Part I: Guanacaste
November 19, 2011 – November 23, 20211
We got up around 3 am and were excited to start our adventure. Getting out of the house on time was better-planned than usual, and we arrived at the airport with plenty of time. Our flight was uneventful, and we even landed in Miami a few minutes early! I had been eager to sink my teeth into a few books, so I read almost the whole way there. Once in Miami I found the Dunkin Donuts and was excited to try their new Wake Up Wraps–but apparently I had blocked out the horrid experience with food that Pam and I had there a few years earlier. When I got to the counter I was half shocked and half unsurprised at the fact that it was a simple self-service counter with hardly anything to self serve. Without breakfast and rising concern about lunch (given our landing time in Costa Rica), I grabbed a Greek salad and a sub for Kevin from Au Bon Pain. I also found a container of edamame at a sushi place between there and our gate. Kevin got a breakfast sandwich from Nathans and post minor freak out, I found a place called “The Counter” that made omlets, so I ordered one that was ready in 10 minutes (in just enough time to eat and board our next flight)! This flight left early, and so we landed in Liberia ahead of schedule. Unfortuntely, we realized too late that we probably couldn’t bring any food through; I scarfed down my salad before we got into the customs line, and chanced it with the edamame and sandwich, which was promptly confiscated.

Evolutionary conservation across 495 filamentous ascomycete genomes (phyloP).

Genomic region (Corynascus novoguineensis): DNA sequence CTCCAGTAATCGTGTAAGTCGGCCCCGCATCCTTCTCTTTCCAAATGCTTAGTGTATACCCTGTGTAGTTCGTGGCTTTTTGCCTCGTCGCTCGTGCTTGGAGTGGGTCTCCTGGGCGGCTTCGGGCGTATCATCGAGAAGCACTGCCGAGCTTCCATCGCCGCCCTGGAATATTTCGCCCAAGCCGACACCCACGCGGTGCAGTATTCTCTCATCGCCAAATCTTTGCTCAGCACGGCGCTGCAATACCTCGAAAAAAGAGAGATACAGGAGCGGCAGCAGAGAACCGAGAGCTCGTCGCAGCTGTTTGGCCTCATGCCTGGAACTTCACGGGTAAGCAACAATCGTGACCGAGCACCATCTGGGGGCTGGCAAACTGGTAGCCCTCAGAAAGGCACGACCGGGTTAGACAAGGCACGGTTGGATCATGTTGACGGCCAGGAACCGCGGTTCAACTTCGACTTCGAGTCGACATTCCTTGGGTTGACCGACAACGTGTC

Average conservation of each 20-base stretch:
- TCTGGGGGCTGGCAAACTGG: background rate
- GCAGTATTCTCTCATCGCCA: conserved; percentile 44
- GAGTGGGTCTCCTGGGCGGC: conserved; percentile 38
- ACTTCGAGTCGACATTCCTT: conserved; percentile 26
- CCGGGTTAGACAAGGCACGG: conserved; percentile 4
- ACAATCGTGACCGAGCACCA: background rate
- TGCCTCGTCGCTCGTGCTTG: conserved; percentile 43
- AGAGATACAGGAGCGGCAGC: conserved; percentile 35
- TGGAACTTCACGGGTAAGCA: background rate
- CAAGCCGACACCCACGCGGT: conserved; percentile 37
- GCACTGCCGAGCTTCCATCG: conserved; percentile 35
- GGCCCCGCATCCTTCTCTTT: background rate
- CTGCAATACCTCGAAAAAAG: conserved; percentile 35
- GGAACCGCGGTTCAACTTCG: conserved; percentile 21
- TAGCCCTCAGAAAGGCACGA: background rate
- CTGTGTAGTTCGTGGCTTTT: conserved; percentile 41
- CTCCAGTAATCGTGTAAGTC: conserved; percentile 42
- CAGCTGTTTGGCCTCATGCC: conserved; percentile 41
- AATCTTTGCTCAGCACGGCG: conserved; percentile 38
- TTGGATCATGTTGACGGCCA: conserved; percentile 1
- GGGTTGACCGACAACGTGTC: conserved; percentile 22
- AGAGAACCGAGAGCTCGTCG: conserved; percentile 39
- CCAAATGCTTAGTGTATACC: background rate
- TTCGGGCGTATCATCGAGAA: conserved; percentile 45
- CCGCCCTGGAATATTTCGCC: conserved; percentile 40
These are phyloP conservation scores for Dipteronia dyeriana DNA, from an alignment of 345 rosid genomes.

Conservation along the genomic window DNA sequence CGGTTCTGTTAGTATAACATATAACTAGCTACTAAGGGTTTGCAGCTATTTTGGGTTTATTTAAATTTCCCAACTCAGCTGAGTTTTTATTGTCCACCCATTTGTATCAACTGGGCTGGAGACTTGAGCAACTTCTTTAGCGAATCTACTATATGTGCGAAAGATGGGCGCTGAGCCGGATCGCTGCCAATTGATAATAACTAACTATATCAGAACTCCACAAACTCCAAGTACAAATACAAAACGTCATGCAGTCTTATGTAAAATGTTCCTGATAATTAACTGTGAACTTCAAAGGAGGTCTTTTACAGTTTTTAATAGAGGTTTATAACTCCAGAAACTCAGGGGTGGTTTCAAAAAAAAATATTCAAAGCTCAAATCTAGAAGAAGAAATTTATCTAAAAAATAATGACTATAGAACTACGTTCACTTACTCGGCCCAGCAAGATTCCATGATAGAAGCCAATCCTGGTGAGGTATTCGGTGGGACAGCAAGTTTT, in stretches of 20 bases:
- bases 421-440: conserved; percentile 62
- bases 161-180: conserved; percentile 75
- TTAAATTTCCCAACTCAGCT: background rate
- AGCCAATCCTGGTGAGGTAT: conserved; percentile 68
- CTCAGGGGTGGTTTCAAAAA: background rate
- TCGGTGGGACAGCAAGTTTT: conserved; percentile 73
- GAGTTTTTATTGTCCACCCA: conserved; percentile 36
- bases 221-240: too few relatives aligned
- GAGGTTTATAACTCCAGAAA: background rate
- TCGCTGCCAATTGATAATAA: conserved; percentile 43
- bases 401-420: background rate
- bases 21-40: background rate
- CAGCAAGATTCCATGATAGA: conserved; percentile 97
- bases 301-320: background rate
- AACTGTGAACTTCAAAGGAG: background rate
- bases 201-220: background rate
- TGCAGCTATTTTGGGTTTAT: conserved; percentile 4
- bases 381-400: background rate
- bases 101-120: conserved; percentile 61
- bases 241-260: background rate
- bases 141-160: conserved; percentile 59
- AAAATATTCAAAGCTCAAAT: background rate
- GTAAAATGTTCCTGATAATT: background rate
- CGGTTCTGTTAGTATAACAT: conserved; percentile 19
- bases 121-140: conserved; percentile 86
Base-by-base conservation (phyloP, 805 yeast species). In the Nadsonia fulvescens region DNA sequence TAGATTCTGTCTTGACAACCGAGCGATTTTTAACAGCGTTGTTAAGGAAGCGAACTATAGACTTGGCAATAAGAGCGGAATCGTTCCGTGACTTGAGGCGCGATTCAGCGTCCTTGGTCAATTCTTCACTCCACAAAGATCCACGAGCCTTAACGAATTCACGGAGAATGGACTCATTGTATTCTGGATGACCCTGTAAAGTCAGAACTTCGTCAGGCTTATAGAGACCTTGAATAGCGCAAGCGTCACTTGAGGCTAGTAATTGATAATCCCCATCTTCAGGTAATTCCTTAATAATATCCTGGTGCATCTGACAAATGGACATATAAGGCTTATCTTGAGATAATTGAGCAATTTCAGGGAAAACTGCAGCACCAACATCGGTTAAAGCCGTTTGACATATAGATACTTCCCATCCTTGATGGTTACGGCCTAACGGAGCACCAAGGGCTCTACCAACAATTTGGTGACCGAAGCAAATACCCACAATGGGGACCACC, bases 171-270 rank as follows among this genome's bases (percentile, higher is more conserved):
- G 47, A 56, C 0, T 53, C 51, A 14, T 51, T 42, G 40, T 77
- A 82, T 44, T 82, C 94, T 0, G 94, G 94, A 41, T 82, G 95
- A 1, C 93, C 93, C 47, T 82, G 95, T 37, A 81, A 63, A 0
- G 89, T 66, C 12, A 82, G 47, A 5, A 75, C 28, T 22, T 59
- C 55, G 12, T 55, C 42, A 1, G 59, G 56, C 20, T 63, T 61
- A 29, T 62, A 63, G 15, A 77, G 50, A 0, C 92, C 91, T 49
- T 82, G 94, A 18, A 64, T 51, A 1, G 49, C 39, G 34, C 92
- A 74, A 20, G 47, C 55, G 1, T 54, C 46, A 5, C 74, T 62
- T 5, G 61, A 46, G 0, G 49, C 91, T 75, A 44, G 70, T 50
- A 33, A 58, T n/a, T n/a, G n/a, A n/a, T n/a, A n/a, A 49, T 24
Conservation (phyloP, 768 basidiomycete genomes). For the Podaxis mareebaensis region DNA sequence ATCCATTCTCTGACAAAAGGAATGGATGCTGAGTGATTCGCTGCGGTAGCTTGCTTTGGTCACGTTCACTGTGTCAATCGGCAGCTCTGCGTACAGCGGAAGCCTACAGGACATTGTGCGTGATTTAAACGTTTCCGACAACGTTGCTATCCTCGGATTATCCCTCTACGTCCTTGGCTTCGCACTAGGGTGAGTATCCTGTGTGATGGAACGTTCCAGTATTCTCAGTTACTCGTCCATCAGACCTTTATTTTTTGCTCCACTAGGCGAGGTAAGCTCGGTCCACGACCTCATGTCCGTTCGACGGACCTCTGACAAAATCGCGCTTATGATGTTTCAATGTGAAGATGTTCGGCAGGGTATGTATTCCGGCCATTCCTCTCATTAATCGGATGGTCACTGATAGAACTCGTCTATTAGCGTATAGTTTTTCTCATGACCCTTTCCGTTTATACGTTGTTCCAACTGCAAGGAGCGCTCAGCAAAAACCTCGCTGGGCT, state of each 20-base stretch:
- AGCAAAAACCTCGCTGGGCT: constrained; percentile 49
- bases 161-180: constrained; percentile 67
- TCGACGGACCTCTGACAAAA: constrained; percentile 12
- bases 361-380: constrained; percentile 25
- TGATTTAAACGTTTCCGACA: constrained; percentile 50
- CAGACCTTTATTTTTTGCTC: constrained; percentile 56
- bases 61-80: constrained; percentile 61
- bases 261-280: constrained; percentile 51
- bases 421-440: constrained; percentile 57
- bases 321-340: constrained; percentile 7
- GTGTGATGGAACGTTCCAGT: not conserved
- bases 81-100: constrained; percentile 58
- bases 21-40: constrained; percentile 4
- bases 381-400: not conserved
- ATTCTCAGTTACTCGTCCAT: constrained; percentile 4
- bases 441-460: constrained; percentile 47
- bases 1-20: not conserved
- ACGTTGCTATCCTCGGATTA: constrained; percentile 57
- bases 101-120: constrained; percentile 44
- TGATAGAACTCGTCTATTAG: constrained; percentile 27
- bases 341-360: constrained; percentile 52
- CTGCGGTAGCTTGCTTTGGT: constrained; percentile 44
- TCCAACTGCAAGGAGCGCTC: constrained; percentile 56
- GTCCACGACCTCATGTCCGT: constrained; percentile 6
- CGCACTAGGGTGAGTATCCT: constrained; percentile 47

After a short shuttle ride, Kevin dealt with getting our Hertz rental car while I peeled off layers of clothing and basked in the hot sun. The rental car of choice there was a Toyota Yaris with no hub cabs, and we got one that looked like it had been through the wringer. But given what we’d heard about driving in Costa Rica we weren’t overly concerned. A half hour later and we were on the road to find the Occidental Grand Papagayo in Guanacaste. Although it seemed pretty straight forward, we took one wrong turn and ended up about 20 minutes out of the way! Once back on the scent, we pulled over into a plaza that was still being built to get our bearings, and a very friendly man approached us, confirming we were on the right track. We felt good giving him a couple bucks for a zoomed in, cartoon-like map. A few minutes later we were checking in!